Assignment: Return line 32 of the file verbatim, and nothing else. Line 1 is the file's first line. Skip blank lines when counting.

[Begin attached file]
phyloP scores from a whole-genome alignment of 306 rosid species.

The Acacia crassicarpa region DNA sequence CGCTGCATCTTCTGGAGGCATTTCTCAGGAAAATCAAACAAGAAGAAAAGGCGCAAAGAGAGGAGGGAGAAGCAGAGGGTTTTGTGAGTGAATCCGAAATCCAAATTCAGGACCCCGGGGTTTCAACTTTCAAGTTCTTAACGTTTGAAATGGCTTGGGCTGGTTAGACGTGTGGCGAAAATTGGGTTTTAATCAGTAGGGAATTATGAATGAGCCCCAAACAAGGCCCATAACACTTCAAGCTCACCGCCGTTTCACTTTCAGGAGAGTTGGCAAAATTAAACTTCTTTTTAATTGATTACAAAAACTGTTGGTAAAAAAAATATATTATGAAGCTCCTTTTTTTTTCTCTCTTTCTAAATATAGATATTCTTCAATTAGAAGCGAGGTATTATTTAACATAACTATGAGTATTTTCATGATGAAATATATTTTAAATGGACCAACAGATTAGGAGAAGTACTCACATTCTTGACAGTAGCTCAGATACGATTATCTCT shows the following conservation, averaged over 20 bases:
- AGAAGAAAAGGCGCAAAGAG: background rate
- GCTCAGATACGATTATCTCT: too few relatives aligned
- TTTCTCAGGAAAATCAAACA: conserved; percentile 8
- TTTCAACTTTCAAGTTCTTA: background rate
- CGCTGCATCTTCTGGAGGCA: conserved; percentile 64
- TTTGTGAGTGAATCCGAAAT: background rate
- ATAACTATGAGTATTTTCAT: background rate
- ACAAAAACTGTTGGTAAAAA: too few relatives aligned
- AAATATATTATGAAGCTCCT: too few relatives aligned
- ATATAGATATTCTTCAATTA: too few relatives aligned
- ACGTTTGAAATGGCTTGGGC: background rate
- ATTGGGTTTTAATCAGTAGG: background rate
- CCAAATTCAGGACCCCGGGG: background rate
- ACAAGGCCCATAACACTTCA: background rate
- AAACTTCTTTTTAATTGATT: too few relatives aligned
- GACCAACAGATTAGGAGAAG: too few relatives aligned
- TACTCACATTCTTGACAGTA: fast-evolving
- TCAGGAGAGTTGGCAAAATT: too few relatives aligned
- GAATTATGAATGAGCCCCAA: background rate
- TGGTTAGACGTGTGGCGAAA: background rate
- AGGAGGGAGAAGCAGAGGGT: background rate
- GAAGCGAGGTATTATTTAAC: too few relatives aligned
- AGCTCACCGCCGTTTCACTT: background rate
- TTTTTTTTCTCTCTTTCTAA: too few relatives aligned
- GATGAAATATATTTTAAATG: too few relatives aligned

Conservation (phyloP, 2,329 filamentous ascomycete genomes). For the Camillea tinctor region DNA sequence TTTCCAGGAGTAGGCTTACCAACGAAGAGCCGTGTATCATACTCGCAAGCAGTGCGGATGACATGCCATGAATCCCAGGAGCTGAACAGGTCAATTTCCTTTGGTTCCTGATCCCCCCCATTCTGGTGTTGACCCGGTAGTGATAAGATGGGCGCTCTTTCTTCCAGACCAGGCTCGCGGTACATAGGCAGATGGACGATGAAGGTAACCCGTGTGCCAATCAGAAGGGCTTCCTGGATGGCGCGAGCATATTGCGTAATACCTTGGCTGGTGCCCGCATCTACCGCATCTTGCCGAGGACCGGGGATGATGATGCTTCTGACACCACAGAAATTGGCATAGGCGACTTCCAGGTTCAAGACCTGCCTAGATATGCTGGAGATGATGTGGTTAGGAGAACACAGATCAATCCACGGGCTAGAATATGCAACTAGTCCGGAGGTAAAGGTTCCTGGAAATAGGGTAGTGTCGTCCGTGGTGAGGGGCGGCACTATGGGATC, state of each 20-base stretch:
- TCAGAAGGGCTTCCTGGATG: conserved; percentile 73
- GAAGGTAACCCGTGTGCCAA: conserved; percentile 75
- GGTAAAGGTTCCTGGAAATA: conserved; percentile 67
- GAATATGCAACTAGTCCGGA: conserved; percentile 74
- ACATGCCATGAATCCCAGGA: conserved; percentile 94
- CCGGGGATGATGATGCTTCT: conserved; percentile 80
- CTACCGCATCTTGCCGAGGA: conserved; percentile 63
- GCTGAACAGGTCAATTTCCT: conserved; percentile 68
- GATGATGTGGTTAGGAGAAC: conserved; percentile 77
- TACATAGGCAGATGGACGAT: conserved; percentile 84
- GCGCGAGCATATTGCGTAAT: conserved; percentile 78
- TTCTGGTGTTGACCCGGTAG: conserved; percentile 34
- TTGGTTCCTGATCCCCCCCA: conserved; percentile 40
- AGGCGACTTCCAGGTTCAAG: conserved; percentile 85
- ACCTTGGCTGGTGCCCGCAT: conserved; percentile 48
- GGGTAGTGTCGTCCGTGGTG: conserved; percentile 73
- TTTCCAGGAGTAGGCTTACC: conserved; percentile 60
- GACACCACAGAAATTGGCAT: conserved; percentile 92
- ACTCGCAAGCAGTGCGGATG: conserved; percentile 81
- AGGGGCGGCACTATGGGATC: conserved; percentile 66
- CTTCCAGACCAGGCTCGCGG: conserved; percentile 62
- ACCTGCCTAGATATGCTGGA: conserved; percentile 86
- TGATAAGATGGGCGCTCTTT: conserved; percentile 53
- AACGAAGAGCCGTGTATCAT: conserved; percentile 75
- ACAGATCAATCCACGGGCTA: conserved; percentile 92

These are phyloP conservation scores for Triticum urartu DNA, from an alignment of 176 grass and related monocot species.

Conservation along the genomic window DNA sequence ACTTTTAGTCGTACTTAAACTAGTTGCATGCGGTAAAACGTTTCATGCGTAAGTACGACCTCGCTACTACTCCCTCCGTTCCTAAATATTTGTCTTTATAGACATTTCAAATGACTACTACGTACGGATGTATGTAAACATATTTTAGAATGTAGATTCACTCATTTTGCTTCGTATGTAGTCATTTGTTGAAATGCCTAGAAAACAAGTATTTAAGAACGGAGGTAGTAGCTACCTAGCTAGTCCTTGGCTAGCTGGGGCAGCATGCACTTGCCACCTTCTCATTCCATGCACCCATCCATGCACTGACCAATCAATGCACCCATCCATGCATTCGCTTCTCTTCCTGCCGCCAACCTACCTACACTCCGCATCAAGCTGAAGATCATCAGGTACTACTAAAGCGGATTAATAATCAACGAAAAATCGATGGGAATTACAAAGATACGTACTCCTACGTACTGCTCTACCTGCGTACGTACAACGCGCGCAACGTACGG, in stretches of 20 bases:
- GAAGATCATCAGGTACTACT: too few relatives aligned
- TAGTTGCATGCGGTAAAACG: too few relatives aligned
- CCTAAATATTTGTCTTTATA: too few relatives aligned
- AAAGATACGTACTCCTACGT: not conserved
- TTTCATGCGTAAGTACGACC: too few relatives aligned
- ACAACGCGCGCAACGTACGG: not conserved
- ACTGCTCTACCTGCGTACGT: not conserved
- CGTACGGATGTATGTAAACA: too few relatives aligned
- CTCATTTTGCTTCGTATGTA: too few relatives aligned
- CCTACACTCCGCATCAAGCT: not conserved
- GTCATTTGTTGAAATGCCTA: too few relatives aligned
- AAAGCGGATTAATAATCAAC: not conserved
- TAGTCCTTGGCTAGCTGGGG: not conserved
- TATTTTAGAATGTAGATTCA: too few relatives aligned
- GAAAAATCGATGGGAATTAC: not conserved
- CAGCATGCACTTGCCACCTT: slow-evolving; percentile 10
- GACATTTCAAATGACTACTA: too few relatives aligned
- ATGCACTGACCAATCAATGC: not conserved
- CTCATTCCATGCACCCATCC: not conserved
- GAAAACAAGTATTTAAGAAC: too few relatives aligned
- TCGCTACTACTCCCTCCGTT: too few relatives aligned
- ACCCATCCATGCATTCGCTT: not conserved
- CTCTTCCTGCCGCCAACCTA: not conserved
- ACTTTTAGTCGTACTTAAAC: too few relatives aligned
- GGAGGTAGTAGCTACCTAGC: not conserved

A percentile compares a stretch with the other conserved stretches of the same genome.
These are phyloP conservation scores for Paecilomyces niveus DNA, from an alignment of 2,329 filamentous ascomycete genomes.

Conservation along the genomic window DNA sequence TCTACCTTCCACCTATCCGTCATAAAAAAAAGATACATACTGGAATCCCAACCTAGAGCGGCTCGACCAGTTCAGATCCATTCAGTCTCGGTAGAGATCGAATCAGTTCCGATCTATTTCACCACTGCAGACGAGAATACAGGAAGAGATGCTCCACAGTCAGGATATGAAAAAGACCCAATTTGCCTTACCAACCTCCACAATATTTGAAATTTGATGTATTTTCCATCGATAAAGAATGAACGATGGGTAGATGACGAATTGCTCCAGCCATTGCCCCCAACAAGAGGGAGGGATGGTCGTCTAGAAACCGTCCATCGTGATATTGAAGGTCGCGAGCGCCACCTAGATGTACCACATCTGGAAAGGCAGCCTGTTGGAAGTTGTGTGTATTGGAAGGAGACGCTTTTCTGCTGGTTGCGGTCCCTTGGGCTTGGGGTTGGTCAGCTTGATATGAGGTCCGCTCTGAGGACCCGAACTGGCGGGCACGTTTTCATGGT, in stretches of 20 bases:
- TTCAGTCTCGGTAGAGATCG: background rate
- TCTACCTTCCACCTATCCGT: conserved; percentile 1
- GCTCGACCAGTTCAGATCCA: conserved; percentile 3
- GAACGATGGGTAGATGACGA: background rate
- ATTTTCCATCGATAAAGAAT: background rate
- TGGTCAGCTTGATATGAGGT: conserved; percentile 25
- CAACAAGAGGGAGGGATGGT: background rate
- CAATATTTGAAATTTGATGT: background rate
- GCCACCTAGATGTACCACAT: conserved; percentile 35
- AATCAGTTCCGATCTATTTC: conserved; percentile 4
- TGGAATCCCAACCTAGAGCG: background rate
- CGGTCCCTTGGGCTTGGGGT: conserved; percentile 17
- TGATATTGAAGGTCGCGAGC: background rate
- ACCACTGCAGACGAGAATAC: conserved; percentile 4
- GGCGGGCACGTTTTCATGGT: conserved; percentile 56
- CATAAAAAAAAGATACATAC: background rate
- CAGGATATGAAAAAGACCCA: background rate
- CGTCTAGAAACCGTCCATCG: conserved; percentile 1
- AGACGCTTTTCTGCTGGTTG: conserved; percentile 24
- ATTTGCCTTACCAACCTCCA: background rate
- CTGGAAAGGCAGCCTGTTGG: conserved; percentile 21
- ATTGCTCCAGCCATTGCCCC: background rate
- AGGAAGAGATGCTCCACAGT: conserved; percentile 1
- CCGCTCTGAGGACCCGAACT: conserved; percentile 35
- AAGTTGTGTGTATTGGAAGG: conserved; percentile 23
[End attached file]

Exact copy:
- GAATATGCAACTAGTCCGGA: conserved; percentile 74